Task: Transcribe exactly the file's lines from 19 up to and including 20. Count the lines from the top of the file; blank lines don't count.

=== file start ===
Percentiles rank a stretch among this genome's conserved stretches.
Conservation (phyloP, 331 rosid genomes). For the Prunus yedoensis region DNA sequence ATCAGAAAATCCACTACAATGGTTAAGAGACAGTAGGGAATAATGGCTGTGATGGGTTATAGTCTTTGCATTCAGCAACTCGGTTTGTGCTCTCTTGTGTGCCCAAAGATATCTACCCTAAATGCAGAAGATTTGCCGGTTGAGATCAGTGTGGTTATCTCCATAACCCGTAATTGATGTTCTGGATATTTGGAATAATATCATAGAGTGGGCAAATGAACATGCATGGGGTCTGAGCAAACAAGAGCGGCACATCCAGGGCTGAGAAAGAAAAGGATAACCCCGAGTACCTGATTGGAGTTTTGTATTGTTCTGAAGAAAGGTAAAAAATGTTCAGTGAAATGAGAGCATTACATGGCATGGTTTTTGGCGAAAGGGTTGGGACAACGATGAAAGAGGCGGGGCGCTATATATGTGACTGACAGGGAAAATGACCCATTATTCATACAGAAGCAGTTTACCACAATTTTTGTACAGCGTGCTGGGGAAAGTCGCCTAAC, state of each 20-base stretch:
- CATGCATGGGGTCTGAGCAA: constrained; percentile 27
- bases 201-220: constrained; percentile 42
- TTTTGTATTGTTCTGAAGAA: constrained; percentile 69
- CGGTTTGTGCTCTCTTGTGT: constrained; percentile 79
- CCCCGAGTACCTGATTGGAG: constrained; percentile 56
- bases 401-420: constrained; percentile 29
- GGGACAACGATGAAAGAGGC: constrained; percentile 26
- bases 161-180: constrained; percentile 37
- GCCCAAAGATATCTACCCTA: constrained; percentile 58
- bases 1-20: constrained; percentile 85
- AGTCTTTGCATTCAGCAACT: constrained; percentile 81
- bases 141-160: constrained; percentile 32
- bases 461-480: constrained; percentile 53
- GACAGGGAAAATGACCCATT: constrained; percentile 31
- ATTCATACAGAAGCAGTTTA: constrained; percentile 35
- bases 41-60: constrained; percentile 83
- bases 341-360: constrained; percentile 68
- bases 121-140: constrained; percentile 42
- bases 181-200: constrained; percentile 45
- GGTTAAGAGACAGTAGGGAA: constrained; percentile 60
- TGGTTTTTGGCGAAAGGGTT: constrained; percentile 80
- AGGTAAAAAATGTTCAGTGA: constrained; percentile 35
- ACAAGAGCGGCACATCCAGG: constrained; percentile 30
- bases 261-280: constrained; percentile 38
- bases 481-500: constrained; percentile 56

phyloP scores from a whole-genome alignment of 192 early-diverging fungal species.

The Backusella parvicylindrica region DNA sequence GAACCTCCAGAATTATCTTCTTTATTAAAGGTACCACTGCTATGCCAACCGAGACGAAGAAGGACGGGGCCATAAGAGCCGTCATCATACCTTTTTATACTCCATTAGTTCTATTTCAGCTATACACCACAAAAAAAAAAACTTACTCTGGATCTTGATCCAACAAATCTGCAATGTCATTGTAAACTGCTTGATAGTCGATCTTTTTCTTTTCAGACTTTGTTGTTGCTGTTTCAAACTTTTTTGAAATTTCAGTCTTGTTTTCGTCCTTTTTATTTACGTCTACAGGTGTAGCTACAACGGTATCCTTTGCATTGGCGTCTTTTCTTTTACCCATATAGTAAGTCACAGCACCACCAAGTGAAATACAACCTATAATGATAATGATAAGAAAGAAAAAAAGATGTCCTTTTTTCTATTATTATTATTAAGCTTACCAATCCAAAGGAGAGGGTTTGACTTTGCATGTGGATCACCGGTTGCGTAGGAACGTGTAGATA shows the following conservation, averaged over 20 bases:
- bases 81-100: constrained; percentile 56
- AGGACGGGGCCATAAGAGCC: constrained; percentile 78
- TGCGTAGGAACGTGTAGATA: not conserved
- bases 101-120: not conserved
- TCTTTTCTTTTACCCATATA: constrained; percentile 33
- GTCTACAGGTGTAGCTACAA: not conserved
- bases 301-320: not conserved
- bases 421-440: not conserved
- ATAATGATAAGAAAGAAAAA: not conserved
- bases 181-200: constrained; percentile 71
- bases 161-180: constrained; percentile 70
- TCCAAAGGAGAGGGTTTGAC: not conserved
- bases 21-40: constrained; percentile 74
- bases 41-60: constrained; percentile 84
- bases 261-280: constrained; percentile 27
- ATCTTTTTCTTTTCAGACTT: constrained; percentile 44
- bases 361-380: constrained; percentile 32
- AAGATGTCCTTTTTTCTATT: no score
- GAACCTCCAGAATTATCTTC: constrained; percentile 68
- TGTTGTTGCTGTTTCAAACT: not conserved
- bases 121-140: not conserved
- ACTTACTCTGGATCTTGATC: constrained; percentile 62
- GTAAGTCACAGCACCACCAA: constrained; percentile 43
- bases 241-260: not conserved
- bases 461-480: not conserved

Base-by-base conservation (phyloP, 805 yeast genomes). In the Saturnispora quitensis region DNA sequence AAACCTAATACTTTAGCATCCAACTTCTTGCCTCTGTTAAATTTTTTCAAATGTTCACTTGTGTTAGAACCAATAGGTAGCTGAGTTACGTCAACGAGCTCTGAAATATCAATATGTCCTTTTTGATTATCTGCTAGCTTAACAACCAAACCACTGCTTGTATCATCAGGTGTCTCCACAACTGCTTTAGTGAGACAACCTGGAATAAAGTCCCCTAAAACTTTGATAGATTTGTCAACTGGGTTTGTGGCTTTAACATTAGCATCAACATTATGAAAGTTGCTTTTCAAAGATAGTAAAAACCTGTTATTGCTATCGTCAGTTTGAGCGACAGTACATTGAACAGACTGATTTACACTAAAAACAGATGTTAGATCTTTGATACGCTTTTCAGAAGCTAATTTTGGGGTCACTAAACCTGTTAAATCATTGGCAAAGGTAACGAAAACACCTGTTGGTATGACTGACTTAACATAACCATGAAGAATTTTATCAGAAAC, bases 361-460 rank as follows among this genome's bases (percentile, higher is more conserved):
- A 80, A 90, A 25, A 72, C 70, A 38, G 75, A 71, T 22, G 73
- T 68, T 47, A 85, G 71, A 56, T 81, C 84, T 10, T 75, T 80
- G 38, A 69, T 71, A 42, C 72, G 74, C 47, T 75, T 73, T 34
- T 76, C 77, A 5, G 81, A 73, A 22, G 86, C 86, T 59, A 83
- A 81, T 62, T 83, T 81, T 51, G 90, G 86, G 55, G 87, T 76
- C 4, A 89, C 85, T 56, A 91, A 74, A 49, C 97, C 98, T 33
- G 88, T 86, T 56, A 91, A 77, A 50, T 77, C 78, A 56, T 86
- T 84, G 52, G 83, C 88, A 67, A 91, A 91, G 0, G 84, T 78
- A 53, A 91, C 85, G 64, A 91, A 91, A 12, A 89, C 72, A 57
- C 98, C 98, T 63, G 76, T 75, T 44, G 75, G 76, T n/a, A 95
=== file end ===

- bases 341-360: constrained; percentile 68
- bases 121-140: constrained; percentile 42